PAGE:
In the short term, PFE is trading poorly, and seems likely to fall below the February low of 45.40. (The picture here is adjusted for dividends so shows a lower value)
Were it to stay inside the triangle, we would look to sell short around 51 targeting around 40.
KWEB: Something about the 4th amendment
In addition to a stimulus package, Chinese stocks listed in the US were given a boost this week by a tentative agreement on auditing. According to an anonymous source (so you know it's untrue) the breakthrough came when the US explained that the 4th amendment doesn't apply because it is always reasonable to suspect a corporation is about to commit a crime.
Okay so what's the real story?
One hypothesis is that China is trying to defuse geopolitical tension, perhaps because tighter Fed policy is counteracting their efforts to stimulate their economy. The sticking point may have been unfair competition concerns regarding state subsidies for certain Chinese companies, and the resolution is for China to have the companies that receive such support to list locally. This will also serve to provide domestic investors with an alternative to real estate.
This latter point suggests that the companies with larger market caps are likely to list locally, while more speculative names remain available to international investors. The largest interest in call options for Chinese names this week was for the ETF KWEB. Using an ETF diversifies the delisting risk, and KWEB is more focused on smaller companies than FXI for example.
From the open on Wednesday, KWEB rallied impulsively, and subsequently began a correction after Powell spoke.
This looks bullish, but we will still not get involved in any Chinese stocks so long as the zero-Covid policy remains in force.
BBBY: Down but not out
After crashing lower to end last week, this week BBBY consolidated in a triangle. The chart looks very similar to how GME traded in January 2021. The pattern is an increase in volume taking price higher, followed by a big squeeze, and then a crash back down to consolidate around the level that prevailed after the first move higher.
The Reddit crowd remains highly engaged with the stock, though not quite at the extremes from prior weeks.
The pattern that ensued for GME was that the consolidation broke to the downside as all the 'paper hands' were cleaned out. Then there was probably a large buyer who bid the stock up again in anticipation of having a crowd to follow them.
Don't be surprised if this happens again in BBBY, perhaps starting when it trades down below 8.
Stock of the week: AA
As David mentioned on this week's Beat the Market, commodities may well benefit from Chinese stimulus. The relevant point may be that while lockdowns hurt consumption, they don't necessarily hurt demand for commodities for any projects funded by stimulus.
One way to gain exposure to higher commodities is through mining companies, and two that cropped up in our signals this week were Freeport-McMoran (FCX) and Alcoa (AA). FCX is more exposed to the consumption side in oil, so we favour AA.
Technically, both FCX and AA have completed a large scale ABC correction, and have subsequently taken out the low from B, which precludes the possibility that C is actually 3 of 5 down waves.
There is a case to be made that AA has completed waves 1 and 2 of an advance, and is currently embarking on wave 3 which we would expect to terminate at around 70.
Our plan is to enter half the position around current levels, and add on a corrective move lower to around 53. We'll target 70, and stop out at 49.
Honourable mentions: FCX, META, GOEV
[I've received requests to put additional trade ideas either for stocks that were in the running with the stock of the week, or a 'squeeze of the week' for the stock that looks most likely to see an outsized return. I'll include my thoughts on these here.]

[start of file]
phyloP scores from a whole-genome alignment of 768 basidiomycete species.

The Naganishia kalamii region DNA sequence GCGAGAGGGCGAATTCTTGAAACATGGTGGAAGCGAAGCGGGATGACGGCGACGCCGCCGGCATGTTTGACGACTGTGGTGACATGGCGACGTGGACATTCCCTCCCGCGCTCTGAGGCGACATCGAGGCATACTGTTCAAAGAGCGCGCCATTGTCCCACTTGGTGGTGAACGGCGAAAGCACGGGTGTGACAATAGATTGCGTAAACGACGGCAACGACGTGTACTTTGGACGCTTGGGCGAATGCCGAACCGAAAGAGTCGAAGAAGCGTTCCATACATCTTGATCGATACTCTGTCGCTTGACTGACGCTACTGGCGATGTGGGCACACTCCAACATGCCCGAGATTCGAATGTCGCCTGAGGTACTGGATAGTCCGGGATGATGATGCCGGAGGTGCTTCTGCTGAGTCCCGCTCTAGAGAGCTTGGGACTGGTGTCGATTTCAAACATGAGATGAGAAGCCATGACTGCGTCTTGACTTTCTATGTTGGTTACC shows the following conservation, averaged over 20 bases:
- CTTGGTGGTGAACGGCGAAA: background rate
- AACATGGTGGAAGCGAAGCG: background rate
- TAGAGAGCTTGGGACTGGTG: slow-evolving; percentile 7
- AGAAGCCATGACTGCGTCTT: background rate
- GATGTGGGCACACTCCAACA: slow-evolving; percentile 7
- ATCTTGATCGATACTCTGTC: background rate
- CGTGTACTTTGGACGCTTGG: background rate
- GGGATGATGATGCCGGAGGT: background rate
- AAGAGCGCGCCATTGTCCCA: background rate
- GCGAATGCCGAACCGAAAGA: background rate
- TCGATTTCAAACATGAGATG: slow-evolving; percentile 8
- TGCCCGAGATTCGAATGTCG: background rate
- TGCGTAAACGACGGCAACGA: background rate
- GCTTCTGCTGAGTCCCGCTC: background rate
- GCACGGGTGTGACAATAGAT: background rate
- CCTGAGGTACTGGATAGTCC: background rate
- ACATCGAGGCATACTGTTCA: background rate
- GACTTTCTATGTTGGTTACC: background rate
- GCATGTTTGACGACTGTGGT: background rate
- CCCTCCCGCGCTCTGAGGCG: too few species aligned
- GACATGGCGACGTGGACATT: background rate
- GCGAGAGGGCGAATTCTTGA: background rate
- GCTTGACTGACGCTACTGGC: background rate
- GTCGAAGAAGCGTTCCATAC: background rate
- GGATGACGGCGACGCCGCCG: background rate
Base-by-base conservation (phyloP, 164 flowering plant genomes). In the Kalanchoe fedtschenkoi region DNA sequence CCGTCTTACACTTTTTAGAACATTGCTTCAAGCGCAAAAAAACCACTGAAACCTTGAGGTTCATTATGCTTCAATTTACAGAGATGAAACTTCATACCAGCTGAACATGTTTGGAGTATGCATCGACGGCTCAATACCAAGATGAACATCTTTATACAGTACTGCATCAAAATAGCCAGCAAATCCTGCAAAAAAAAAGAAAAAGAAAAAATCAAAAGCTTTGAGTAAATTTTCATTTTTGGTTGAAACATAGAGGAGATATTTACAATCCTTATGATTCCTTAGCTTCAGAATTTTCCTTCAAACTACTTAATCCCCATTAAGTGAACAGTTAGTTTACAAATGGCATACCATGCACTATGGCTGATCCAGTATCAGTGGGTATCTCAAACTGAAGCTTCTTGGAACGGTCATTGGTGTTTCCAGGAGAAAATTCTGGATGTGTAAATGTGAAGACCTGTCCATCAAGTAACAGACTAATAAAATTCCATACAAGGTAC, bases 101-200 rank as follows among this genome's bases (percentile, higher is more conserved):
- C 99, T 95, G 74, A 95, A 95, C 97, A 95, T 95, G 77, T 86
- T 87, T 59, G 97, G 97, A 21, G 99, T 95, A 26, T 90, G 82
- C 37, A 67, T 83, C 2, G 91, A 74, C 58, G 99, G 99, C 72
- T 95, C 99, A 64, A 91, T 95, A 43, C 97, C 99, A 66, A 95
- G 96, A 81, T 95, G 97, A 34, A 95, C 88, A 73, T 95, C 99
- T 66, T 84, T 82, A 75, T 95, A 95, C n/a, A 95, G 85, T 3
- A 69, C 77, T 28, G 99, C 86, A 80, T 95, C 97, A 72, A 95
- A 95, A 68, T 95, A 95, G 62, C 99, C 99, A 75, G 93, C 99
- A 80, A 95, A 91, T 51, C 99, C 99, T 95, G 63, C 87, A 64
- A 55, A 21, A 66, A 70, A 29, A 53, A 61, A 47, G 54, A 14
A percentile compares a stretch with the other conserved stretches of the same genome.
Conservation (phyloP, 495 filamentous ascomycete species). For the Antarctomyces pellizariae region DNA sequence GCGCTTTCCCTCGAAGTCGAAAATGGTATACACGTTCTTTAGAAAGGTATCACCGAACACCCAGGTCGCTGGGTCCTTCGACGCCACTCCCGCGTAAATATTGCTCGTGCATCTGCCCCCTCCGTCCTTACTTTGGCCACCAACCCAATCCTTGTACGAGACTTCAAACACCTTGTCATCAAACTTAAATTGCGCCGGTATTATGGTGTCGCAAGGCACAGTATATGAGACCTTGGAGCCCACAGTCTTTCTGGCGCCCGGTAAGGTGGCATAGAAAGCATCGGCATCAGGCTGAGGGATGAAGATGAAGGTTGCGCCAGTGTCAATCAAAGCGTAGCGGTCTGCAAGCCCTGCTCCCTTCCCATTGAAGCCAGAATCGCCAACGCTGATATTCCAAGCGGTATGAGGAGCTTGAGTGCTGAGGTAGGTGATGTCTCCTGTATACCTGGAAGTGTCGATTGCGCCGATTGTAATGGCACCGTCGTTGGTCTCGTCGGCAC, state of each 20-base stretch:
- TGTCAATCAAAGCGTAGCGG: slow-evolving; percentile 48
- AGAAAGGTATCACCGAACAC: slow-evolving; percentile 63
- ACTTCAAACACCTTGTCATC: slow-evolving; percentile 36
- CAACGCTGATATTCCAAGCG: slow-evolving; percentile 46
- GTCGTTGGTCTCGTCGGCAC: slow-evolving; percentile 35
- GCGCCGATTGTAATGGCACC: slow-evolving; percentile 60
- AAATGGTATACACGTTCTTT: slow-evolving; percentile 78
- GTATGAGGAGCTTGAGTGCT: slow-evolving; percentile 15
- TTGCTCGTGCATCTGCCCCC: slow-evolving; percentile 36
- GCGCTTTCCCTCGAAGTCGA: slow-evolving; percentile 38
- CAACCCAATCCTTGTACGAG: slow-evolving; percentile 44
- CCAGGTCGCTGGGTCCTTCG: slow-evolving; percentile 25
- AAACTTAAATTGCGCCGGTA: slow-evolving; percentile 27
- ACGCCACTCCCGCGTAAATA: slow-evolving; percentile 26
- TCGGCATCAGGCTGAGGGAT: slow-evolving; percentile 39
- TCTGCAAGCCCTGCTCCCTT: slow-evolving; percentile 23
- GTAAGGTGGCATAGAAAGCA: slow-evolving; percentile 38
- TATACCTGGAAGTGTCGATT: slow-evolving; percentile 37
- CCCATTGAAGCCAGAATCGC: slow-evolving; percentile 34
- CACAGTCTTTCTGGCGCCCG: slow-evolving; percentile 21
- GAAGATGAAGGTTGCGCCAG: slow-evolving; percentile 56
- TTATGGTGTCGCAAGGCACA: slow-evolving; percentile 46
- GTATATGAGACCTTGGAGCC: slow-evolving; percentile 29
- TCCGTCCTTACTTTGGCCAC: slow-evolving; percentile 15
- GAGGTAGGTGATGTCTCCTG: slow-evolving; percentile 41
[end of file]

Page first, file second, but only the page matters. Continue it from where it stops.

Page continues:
As mentioned above, FCX looks similar to AA. Our plan there would be to wait for a dip to trend line support around 30 to buy, targeting a more modest move to around 35.
META is close to the bottom of its range, and we see interest to gain exposure to the upside. We have reason to believe that ahead of the midterms, GOOGL is refusing to accept advertising revenue for anything that might amplify Republican messages. This revenue might move to META instead, and they probably aren't in a position to refuse, even though they might want to. Our plan would be simply to buy near the bottom of the range for a move back towards the top.
GOEV is our squeeze of the week candidate. It rallied sharply in July on news that Walmart was buying their delivery vehicles. Since then it has consolidated in a triangle, and seems likely to break out fairly soon. We don't see option demand that might result in a gamma squeeze, but positioning looks reasonably clean, and there is substantial short interest, so a quick move above 5 seems plausible. Our plan however would be to wait for the gap to fill and buy at 2.70.
[For a surrounding discussion, please see the most recent episode of Beat the Market.]
In our equity portfolio, we will sell our 8.3% holding in XLI and buy 8.3% XLB. The materials overweight is aligned with our commentary above for AA, while the short position in XLI is on the basis that the government is currently interested in buying votes rather than paying back donors. XLI outperformed XLB by over 10% in June and July, but this has reversed in August, and has plenty of room to run.
In our bond portfolio we will sell 10% IEF and buy 5% TLT. The long end of the curve remains upward sloping, and the determination of central banks to rein in inflation expectations may well see this continue the flattening trajectory that began in August.
As a reminder, and to keep all the details together, this week David has a moderate underweight in equities and a maximum underweight in bonds.
I find it easy to believe that Biden had no prior knowledge of the raid, because his bosses only tell him what he needs to know.
In the US we have what are known as 1st Amendment auditors. They go around filming police in public, ostensibly to ensure that the police respect their first amendment right to do so, but also to generate Youtube content. The other right that frequently comes up is the 4th amendment which prohibits the government from unreasonable searches. To be reasonable, there have to be articulable reasons to suspect that a specific law is being, or is about to be broken.